A dictionary in every room. That was an essential feature of our home when I was growing up.
That way, when a question came up in conversation, no matter which room we were in, we could always look up a word right away if we needed to determine its meaning, its spelling, its pronunciation, or its etymology. Now, of course, the smartphone we all carry can fulfill all those functions.
So (almost) everyone can look things up now.
But I wish everyone understood the purpose of dictionaries! A great (and short!) article by Jonathon Owen illuminates the problem. He points out the two errors that are commonly made:
It’s a phenomenon as predictable as the tides: a dictionary adds new words or definitions, and then people grouse about those changes, either because they don’t like the new words and think that the dictionary is declaring them acceptable, or because they personally have never heard of those words before and therefore don’t see why they should be included. They often blend in grumpiness about the language supposedly declining or about kids these days. In both cases, of course, the real problem is that readers just don’t understand how dictionaries work.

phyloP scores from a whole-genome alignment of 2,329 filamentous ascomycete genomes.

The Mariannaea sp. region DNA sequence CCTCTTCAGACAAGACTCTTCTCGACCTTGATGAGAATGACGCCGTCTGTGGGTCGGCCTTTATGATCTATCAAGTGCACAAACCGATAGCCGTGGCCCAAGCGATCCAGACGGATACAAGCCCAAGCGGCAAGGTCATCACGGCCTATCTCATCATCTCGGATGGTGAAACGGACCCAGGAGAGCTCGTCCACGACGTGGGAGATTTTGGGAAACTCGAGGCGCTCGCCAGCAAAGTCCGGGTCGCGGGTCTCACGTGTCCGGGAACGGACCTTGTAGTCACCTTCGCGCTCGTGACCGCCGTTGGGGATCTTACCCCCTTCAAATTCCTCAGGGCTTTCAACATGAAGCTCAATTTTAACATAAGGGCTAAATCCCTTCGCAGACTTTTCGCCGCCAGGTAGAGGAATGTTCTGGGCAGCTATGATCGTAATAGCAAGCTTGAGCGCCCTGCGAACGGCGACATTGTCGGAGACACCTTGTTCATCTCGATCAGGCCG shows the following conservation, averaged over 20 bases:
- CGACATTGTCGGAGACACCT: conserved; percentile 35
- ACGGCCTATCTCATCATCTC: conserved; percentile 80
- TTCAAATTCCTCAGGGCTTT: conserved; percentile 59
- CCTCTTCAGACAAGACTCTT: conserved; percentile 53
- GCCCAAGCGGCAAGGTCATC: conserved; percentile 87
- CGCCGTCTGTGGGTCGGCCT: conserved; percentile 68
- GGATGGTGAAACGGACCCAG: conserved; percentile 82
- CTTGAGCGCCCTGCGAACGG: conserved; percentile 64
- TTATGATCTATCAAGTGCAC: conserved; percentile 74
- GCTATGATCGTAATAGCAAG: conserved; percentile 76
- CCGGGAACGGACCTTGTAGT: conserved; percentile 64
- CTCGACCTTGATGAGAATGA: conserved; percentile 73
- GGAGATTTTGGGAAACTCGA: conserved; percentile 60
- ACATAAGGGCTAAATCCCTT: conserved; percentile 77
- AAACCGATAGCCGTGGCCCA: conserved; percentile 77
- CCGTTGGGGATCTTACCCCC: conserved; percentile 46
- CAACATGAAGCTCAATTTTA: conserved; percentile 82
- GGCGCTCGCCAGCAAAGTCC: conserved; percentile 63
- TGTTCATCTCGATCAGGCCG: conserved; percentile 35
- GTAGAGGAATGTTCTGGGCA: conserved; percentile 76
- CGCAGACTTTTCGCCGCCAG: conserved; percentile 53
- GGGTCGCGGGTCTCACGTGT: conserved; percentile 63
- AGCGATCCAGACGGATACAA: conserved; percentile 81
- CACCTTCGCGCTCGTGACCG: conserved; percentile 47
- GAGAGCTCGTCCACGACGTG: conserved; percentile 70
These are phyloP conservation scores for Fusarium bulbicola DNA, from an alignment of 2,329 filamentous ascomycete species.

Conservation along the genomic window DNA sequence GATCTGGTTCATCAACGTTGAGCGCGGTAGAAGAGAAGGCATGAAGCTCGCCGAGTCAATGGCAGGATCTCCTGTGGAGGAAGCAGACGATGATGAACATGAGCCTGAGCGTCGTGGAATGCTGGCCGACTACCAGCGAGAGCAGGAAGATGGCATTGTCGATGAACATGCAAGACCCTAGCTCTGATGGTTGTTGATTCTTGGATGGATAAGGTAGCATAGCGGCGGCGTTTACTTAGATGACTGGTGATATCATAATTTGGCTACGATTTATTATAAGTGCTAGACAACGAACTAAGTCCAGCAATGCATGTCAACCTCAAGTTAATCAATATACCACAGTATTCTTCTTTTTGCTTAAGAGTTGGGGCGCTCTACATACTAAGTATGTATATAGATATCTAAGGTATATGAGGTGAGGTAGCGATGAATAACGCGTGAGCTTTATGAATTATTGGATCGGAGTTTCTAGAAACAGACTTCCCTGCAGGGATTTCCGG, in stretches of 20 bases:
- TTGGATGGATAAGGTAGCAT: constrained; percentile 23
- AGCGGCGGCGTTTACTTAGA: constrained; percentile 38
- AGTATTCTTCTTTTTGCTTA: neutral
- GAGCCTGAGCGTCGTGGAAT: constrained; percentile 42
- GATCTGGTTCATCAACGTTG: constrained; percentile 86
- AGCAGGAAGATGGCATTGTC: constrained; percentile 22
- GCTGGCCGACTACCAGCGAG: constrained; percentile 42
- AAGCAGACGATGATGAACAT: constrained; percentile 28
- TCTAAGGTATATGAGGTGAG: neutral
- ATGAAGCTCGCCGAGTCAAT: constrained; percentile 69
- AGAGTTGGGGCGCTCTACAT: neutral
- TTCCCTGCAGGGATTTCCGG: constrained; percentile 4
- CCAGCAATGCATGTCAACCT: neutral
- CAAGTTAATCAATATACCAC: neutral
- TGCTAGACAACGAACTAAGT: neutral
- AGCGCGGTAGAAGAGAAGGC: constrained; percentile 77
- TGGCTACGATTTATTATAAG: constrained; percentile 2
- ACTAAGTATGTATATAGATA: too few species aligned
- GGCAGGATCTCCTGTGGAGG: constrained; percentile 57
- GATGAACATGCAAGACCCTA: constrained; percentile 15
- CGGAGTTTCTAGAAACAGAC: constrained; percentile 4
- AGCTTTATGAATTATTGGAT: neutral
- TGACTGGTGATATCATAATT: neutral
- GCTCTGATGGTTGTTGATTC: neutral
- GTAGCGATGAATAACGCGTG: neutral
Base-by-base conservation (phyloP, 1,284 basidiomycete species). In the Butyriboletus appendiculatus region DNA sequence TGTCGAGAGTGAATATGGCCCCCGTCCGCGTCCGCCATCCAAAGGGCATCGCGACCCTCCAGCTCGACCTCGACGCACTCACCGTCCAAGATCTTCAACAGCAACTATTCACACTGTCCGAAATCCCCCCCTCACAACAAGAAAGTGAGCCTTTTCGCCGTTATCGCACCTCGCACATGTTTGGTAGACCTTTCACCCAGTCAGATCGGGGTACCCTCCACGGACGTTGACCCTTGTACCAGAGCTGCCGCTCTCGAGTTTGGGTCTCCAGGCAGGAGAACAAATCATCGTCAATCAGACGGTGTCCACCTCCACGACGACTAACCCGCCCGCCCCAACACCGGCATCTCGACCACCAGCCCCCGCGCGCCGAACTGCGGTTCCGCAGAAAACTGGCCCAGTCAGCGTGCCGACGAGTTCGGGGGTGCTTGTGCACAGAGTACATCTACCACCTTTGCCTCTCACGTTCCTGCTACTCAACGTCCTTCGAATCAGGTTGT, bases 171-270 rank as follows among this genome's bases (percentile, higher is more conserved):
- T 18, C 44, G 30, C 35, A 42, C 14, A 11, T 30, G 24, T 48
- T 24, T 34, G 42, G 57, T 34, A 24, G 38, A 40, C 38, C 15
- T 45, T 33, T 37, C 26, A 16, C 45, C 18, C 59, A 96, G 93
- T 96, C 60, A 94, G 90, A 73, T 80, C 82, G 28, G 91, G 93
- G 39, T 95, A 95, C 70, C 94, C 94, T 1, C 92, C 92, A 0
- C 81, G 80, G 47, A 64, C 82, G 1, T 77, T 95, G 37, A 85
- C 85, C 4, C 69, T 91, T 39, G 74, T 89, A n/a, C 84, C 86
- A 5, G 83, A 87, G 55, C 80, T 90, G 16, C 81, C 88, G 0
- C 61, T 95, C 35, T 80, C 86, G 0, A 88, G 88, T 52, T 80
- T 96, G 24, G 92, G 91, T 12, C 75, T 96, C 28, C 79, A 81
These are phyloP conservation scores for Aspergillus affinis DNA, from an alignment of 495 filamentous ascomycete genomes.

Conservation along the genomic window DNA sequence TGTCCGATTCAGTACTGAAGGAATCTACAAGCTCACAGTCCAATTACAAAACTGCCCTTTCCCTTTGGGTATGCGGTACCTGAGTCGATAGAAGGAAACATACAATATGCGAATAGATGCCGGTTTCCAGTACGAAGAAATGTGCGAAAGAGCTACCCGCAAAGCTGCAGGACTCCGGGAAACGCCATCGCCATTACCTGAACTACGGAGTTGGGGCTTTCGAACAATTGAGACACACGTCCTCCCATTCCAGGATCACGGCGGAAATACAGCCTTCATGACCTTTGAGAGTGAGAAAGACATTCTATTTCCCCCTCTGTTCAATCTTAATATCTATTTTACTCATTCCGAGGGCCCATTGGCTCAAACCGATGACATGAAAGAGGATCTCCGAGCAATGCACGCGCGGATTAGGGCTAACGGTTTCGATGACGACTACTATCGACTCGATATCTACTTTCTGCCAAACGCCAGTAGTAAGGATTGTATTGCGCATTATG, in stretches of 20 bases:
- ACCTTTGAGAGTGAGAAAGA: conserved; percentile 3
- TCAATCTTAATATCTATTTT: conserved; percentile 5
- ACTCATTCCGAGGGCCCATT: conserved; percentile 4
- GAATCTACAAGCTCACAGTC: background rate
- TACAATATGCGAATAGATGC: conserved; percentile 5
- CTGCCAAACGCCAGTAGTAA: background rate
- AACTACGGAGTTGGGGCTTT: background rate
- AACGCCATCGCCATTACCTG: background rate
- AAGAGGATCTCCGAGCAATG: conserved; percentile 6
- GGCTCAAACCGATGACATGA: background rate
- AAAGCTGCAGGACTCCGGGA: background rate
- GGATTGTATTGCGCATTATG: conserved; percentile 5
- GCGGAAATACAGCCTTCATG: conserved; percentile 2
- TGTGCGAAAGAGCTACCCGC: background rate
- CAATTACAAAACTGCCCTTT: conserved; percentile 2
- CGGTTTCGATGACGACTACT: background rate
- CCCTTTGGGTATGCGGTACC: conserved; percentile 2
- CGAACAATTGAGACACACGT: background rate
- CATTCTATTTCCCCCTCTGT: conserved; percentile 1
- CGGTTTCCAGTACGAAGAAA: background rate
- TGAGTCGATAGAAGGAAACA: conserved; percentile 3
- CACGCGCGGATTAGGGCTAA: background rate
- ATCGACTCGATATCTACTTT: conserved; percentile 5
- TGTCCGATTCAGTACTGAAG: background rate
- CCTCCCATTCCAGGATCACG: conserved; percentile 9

The first error, not liking new words, is committed by peevers all the time, and it’s hard to know how to respond. Usually I just point out that dictionaries are history books, not etiquette books. But sometimes I just want to tell them to relax, that languages change, and you can either accept reality or hit your head against the wall.
The second error, objecting to words one has never heard of, is more concerning. Why do people do that??? As Owen puts it, “A dictionary that contained only the words you already know wouldn’t be a very useful dictionary, would it?” Well, it can still be useful for pronunciation or etymology, but I take his point: just because you haven’t heard of a word doesn’t mean that it isn’t real!
Some people need to pull their heads out of the sand and learn something new.